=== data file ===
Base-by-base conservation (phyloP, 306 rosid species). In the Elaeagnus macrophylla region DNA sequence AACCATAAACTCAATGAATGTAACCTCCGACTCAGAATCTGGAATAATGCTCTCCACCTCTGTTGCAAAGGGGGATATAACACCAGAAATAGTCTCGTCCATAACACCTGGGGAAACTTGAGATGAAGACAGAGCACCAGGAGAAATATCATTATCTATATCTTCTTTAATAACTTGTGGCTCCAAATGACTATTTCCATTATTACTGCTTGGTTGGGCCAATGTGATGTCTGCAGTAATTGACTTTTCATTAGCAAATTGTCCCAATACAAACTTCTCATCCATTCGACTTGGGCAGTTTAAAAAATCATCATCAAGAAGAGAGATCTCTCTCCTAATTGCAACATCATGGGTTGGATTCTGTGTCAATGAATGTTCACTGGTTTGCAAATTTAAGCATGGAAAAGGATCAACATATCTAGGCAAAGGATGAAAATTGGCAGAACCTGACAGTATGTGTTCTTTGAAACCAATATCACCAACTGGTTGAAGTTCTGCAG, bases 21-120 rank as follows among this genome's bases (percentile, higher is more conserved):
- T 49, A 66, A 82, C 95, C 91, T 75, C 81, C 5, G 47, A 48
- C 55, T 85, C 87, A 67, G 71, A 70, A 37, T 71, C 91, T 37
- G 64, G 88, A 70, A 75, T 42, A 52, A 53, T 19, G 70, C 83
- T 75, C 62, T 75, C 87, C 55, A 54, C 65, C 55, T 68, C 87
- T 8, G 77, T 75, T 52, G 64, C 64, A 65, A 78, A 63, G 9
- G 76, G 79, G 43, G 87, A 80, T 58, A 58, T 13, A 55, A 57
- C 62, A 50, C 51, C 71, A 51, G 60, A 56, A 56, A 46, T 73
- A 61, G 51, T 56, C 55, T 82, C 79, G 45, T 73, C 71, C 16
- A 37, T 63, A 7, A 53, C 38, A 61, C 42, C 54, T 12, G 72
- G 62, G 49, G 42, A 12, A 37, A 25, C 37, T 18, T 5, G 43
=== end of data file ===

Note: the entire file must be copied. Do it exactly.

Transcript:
Base-by-base conservation (phyloP, 306 rosid species). In the Elaeagnus macrophylla region DNA sequence AACCATAAACTCAATGAATGTAACCTCCGACTCAGAATCTGGAATAATGCTCTCCACCTCTGTTGCAAAGGGGGATATAACACCAGAAATAGTCTCGTCCATAACACCTGGGGAAACTTGAGATGAAGACAGAGCACCAGGAGAAATATCATTATCTATATCTTCTTTAATAACTTGTGGCTCCAAATGACTATTTCCATTATTACTGCTTGGTTGGGCCAATGTGATGTCTGCAGTAATTGACTTTTCATTAGCAAATTGTCCCAATACAAACTTCTCATCCATTCGACTTGGGCAGTTTAAAAAATCATCATCAAGAAGAGAGATCTCTCTCCTAATTGCAACATCATGGGTTGGATTCTGTGTCAATGAATGTTCACTGGTTTGCAAATTTAAGCATGGAAAAGGATCAACATATCTAGGCAAAGGATGAAAATTGGCAGAACCTGACAGTATGTGTTCTTTGAAACCAATATCACCAACTGGTTGAAGTTCTGCAG, bases 21-120 rank as follows among this genome's bases (percentile, higher is more conserved):
- T 49, A 66, A 82, C 95, C 91, T 75, C 81, C 5, G 47, A 48
- C 55, T 85, C 87, A 67, G 71, A 70, A 37, T 71, C 91, T 37
- G 64, G 88, A 70, A 75, T 42, A 52, A 53, T 19, G 70, C 83
- T 75, C 62, T 75, C 87, C 55, A 54, C 65, C 55, T 68, C 87
- T 8, G 77, T 75, T 52, G 64, C 64, A 65, A 78, A 63, G 9
- G 76, G 79, G 43, G 87, A 80, T 58, A 58, T 13, A 55, A 57
- C 62, A 50, C 51, C 71, A 51, G 60, A 56, A 56, A 46, T 73
- A 61, G 51, T 56, C 55, T 82, C 79, G 45, T 73, C 71, C 16
- A 37, T 63, A 7, A 53, C 38, A 61, C 42, C 54, T 12, G 72
- G 62, G 49, G 42, A 12, A 37, A 25, C 37, T 18, T 5, G 43